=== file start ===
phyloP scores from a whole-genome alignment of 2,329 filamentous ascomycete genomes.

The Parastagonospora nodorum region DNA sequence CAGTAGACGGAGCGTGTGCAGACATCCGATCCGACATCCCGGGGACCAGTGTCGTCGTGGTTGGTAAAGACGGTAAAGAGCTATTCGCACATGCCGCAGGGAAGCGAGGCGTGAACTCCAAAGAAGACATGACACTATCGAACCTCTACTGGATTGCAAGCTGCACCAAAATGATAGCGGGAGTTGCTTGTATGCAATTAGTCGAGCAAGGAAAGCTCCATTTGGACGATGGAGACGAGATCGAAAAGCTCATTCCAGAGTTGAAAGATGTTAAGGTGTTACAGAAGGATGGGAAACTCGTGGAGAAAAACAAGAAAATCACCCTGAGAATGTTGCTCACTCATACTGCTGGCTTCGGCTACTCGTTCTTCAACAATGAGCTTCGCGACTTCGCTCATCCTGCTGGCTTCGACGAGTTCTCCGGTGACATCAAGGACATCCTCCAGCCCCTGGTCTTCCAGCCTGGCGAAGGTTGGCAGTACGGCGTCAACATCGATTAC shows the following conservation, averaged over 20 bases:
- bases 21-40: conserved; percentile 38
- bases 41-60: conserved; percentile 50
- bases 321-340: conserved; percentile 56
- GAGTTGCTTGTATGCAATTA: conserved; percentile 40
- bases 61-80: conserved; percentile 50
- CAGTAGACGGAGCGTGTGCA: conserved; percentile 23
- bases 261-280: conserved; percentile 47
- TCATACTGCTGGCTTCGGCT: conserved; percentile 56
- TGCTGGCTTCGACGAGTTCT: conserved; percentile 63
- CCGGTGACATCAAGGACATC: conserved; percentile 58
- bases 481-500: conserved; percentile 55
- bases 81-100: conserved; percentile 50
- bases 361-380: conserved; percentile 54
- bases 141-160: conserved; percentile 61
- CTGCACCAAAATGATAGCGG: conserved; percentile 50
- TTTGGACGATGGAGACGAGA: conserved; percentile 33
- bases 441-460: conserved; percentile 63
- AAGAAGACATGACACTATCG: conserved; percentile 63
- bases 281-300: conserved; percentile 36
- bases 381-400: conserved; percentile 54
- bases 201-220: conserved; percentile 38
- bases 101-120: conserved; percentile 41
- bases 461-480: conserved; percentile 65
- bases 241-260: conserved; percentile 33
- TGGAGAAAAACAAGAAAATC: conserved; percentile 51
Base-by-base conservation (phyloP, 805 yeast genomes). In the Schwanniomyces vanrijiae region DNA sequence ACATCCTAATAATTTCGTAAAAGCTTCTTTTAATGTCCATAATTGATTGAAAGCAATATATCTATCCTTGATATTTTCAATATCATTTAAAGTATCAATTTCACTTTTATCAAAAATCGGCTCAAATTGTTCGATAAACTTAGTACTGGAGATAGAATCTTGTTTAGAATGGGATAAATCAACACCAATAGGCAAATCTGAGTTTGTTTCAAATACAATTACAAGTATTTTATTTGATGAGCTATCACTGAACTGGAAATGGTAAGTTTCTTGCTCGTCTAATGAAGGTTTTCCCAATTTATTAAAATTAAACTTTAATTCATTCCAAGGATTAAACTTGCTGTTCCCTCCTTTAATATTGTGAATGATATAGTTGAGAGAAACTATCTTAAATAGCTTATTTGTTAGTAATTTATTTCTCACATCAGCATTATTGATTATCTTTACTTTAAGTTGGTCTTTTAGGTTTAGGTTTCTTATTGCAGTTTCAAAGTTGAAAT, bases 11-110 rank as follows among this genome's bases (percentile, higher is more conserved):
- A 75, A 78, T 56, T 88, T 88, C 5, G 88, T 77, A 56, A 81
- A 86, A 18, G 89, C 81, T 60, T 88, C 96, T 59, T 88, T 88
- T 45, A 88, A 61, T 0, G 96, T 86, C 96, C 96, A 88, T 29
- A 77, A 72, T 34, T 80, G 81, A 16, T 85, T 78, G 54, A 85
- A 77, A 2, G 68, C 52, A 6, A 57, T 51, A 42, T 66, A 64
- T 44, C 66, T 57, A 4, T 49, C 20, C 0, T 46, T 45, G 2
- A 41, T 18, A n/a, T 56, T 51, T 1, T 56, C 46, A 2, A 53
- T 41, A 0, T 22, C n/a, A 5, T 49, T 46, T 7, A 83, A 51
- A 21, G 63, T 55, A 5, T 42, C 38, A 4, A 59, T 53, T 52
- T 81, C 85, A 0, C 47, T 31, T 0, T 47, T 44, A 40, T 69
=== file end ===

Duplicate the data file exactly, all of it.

phyloP scores from a whole-genome alignment of 2,329 filamentous ascomycete genomes.

The Parastagonospora nodorum region DNA sequence CAGTAGACGGAGCGTGTGCAGACATCCGATCCGACATCCCGGGGACCAGTGTCGTCGTGGTTGGTAAAGACGGTAAAGAGCTATTCGCACATGCCGCAGGGAAGCGAGGCGTGAACTCCAAAGAAGACATGACACTATCGAACCTCTACTGGATTGCAAGCTGCACCAAAATGATAGCGGGAGTTGCTTGTATGCAATTAGTCGAGCAAGGAAAGCTCCATTTGGACGATGGAGACGAGATCGAAAAGCTCATTCCAGAGTTGAAAGATGTTAAGGTGTTACAGAAGGATGGGAAACTCGTGGAGAAAAACAAGAAAATCACCCTGAGAATGTTGCTCACTCATACTGCTGGCTTCGGCTACTCGTTCTTCAACAATGAGCTTCGCGACTTCGCTCATCCTGCTGGCTTCGACGAGTTCTCCGGTGACATCAAGGACATCCTCCAGCCCCTGGTCTTCCAGCCTGGCGAAGGTTGGCAGTACGGCGTCAACATCGATTAC shows the following conservation, averaged over 20 bases:
- bases 21-40: conserved; percentile 38
- bases 41-60: conserved; percentile 50
- bases 321-340: conserved; percentile 56
- GAGTTGCTTGTATGCAATTA: conserved; percentile 40
- bases 61-80: conserved; percentile 50
- CAGTAGACGGAGCGTGTGCA: conserved; percentile 23
- bases 261-280: conserved; percentile 47
- TCATACTGCTGGCTTCGGCT: conserved; percentile 56
- TGCTGGCTTCGACGAGTTCT: conserved; percentile 63
- CCGGTGACATCAAGGACATC: conserved; percentile 58
- bases 481-500: conserved; percentile 55
- bases 81-100: conserved; percentile 50
- bases 361-380: conserved; percentile 54
- bases 141-160: conserved; percentile 61
- CTGCACCAAAATGATAGCGG: conserved; percentile 50
- TTTGGACGATGGAGACGAGA: conserved; percentile 33
- bases 441-460: conserved; percentile 63
- AAGAAGACATGACACTATCG: conserved; percentile 63
- bases 281-300: conserved; percentile 36
- bases 381-400: conserved; percentile 54
- bases 201-220: conserved; percentile 38
- bases 101-120: conserved; percentile 41
- bases 461-480: conserved; percentile 65
- bases 241-260: conserved; percentile 33
- TGGAGAAAAACAAGAAAATC: conserved; percentile 51
Base-by-base conservation (phyloP, 805 yeast genomes). In the Schwanniomyces vanrijiae region DNA sequence ACATCCTAATAATTTCGTAAAAGCTTCTTTTAATGTCCATAATTGATTGAAAGCAATATATCTATCCTTGATATTTTCAATATCATTTAAAGTATCAATTTCACTTTTATCAAAAATCGGCTCAAATTGTTCGATAAACTTAGTACTGGAGATAGAATCTTGTTTAGAATGGGATAAATCAACACCAATAGGCAAATCTGAGTTTGTTTCAAATACAATTACAAGTATTTTATTTGATGAGCTATCACTGAACTGGAAATGGTAAGTTTCTTGCTCGTCTAATGAAGGTTTTCCCAATTTATTAAAATTAAACTTTAATTCATTCCAAGGATTAAACTTGCTGTTCCCTCCTTTAATATTGTGAATGATATAGTTGAGAGAAACTATCTTAAATAGCTTATTTGTTAGTAATTTATTTCTCACATCAGCATTATTGATTATCTTTACTTTAAGTTGGTCTTTTAGGTTTAGGTTTCTTATTGCAGTTTCAAAGTTGAAAT, bases 11-110 rank as follows among this genome's bases (percentile, higher is more conserved):
- A 75, A 78, T 56, T 88, T 88, C 5, G 88, T 77, A 56, A 81
- A 86, A 18, G 89, C 81, T 60, T 88, C 96, T 59, T 88, T 88
- T 45, A 88, A 61, T 0, G 96, T 86, C 96, C 96, A 88, T 29
- A 77, A 72, T 34, T 80, G 81, A 16, T 85, T 78, G 54, A 85
- A 77, A 2, G 68, C 52, A 6, A 57, T 51, A 42, T 66, A 64
- T 44, C 66, T 57, A 4, T 49, C 20, C 0, T 46, T 45, G 2
- A 41, T 18, A n/a, T 56, T 51, T 1, T 56, C 46, A 2, A 53
- T 41, A 0, T 22, C n/a, A 5, T 49, T 46, T 7, A 83, A 51
- A 21, G 63, T 55, A 5, T 42, C 38, A 4, A 59, T 53, T 52
- T 81, C 85, A 0, C 47, T 31, T 0, T 47, T 44, A 40, T 69